The Joplin Globe, Joplin, MO

February 4, 2013

Country preacher marks half century at same church

By Rich Brown
Globe Columnist

JOPLIN, Mo. — In this day of mega churches and evangelists preaching the word of God over airwaves throughout the world, J.R. Burr begs to differ. Last month, Burr, 78, marked his 50th anniversary as minister of Stark City Church of Christ.

Being minister of the country church, which is located in a small community nestled between Neosho and Monett and has about two-dozen members, is just fine with him and his wife of 57 years, Joy.

Burr is no stranger to rural communities such as Stark City. He was been born just 18 miles down the road from the village and has only left the area for a stint in the Navy.

Religious training not required

He was discharged from the military one day before his 21st birthday and despite no formal religious training, Burr said he decided that he would do a few things for the Lord rather than against him.

"I did not have any education, but I lived the Bible and educated myself," he said. "I am just a Bible-educated country minister. All the education I got came from the good book."

Although Burr's parents did have some influence on him, he admitted that the biggest influence on his decision to take the pulpit came from another country preacher not unlike himself.

The influential minister was like many others from that day Ñ he went from church to church and was known as a circuit preacher.

"He got to be old so he couldn't preach much anymore, and he had to hold onto the pulpit to deliver his messages," said Burr, who prefers only the title of minister rather than reverend or pastor. "He was around where I went to church and (was) the one who convinced me that I could preach."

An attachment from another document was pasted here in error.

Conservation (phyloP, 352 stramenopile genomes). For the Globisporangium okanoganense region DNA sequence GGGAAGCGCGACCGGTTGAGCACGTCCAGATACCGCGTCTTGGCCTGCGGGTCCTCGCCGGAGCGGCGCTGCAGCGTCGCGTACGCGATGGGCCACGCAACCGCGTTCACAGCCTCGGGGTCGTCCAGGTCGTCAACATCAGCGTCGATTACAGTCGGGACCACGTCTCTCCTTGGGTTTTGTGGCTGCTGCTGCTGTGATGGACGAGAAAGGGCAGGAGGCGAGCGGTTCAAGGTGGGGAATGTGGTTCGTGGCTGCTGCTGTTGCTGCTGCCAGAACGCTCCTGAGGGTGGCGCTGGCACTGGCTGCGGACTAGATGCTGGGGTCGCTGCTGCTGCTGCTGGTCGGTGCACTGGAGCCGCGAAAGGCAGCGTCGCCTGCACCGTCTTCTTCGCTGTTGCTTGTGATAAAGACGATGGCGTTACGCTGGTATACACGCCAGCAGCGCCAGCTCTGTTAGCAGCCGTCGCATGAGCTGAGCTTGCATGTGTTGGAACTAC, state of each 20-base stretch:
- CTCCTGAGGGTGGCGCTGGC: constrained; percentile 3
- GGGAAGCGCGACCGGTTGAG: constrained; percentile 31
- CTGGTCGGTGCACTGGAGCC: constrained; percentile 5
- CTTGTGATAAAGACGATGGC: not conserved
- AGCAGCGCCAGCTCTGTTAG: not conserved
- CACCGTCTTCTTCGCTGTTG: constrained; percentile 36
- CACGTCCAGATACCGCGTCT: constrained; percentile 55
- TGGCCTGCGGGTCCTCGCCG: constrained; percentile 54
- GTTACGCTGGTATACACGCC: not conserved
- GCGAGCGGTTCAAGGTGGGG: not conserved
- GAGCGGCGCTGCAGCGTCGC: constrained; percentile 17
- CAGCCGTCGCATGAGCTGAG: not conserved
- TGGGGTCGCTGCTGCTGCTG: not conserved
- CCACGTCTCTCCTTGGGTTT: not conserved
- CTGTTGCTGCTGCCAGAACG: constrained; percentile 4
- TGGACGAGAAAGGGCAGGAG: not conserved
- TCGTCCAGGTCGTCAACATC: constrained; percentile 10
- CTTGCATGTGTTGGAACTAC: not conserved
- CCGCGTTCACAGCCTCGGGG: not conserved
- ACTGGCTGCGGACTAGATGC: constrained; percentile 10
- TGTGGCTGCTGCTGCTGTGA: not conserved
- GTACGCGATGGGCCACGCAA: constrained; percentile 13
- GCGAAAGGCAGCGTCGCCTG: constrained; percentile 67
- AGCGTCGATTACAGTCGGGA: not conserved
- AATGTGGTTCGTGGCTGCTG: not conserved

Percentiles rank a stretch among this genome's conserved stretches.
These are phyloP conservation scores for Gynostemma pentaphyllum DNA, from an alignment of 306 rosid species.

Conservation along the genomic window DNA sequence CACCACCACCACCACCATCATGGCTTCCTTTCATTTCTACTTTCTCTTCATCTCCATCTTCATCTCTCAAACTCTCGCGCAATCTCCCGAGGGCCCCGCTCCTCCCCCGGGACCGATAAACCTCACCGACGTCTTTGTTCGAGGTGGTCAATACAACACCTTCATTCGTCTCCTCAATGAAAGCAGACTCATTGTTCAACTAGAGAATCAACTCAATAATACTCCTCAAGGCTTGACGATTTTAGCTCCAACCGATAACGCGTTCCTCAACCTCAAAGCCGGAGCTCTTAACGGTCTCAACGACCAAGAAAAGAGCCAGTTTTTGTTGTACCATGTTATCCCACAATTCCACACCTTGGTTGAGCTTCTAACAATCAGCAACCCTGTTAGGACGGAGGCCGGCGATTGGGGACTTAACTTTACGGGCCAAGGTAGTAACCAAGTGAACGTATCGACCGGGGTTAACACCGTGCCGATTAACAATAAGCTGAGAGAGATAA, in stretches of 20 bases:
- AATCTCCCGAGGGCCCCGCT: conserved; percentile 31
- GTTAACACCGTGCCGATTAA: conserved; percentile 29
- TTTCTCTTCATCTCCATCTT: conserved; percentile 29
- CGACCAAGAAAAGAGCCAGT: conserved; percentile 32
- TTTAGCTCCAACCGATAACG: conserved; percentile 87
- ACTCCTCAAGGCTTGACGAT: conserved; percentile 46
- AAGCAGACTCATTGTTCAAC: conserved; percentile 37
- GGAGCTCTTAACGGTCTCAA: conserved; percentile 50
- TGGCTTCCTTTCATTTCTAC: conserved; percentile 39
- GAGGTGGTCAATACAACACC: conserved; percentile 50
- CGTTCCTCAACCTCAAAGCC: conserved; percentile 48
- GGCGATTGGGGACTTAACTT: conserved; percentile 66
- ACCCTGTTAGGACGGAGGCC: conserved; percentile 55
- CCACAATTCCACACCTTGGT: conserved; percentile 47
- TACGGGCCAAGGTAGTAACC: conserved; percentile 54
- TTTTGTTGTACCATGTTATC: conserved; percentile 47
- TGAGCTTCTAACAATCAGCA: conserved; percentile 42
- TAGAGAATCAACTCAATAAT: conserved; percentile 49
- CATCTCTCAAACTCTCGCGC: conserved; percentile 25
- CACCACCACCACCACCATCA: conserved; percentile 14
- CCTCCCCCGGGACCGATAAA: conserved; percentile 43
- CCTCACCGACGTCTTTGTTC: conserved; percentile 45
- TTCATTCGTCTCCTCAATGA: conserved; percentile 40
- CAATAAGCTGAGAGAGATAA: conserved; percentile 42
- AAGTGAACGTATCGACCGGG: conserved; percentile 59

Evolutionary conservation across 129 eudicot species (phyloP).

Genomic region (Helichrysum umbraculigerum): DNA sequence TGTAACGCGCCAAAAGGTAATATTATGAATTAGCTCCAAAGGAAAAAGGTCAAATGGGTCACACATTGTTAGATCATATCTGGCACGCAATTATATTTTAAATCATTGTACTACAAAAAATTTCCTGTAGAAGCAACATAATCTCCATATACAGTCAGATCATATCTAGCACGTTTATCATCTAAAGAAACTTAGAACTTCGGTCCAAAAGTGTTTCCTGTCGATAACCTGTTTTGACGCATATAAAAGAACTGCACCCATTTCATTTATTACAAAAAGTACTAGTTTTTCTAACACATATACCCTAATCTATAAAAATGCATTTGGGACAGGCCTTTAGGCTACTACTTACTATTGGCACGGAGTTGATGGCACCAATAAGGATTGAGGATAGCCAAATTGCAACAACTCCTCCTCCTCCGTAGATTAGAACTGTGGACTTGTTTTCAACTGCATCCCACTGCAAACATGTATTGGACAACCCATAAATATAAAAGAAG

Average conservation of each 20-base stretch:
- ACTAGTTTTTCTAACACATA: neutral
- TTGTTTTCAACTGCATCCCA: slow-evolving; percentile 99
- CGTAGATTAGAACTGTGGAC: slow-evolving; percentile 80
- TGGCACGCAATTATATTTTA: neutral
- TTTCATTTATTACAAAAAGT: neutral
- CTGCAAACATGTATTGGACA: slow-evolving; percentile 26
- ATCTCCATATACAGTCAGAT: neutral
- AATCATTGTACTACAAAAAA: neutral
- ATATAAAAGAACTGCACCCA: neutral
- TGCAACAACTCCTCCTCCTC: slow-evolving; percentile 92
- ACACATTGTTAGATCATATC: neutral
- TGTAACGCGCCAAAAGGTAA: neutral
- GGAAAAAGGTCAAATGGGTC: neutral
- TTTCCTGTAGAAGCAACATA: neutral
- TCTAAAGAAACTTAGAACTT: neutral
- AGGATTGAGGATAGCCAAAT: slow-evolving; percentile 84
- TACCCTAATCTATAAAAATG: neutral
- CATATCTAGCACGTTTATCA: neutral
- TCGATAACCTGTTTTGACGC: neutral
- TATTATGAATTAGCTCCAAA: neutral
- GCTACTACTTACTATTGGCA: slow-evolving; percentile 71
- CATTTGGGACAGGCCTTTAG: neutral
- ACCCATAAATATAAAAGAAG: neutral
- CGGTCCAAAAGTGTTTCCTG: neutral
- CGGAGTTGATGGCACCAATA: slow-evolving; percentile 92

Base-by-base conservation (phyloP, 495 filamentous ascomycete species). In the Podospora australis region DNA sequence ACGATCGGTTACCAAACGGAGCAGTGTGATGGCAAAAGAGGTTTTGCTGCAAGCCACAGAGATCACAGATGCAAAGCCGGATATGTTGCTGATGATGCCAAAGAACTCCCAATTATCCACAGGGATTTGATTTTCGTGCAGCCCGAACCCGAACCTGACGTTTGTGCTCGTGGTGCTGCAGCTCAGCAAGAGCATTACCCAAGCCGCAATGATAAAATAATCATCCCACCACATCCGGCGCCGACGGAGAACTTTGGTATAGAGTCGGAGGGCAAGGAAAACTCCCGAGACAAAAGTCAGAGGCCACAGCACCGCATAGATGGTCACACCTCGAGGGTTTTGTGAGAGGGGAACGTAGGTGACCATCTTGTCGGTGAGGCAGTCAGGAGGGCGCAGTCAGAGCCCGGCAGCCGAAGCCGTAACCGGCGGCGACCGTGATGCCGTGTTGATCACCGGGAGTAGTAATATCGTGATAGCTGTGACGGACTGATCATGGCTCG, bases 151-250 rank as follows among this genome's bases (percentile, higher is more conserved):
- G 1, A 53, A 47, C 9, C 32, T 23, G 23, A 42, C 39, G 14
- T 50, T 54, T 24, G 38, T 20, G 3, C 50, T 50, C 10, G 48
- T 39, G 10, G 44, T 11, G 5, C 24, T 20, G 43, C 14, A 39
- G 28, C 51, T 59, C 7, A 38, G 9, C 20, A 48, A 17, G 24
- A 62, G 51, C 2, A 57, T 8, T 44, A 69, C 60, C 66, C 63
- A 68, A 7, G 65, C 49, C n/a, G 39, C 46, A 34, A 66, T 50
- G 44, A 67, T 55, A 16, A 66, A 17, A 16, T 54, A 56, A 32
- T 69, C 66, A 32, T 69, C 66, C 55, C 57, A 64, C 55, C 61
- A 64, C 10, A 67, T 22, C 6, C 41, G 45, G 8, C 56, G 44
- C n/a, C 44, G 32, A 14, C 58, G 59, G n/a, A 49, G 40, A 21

Joining the circuit

In order to get training, Burr decided to try circuit preaching for himself after returning home from the Navy. He found himself ministering at a different church each Sunday of the month.

"I started in Stella with a sermon, then I would go to Ridgely the next Sunday and improve on it and then go to Powell and improve a little more," he said. "By the time I got to the end the last Sunday at Jane, I knew that sermon and the Scriptures by heart. By the end of the month, I made it a point to know at least 30 passages of Scripture by heart for every sermon I preached."

During this time, Burr also worked at the Longview General Merchandise Store. Then, in 1962, he got the call to take the full-time minister's job at the Stark City church. Hesitant at first, Burr decided to accept the challenge for a year after being told by one of the church elders that "anyone can sell potatoes, but not anyone can preach." That same elder then asked Burr, "Are you going to spend your talent selling potatoes?"

After the first year, Burr said he was never asked to leave, so he stayed.

When Burr began preaching a half-century ago, he estimated that attendance averaged between 40 and 50 people at Stark City Church of Christ. However, as youngsters grow up and get married, they don't usually stay in rural areas anymore, he said, and country churches often feel the effects. In fact, one year Burr counted 20 families that had moved.

Country church or not, Burr and Stark City Church of Christ have not been content to keep their ministry within their own walls. Their outreach has been responsible for starting four different congregations and three churches in Honduras in the two trips Burr has made there.

Address correspondence to Rich Brown, c/o The Joplin Globe, P.O. Box 7, Joplin, MO 64802, or email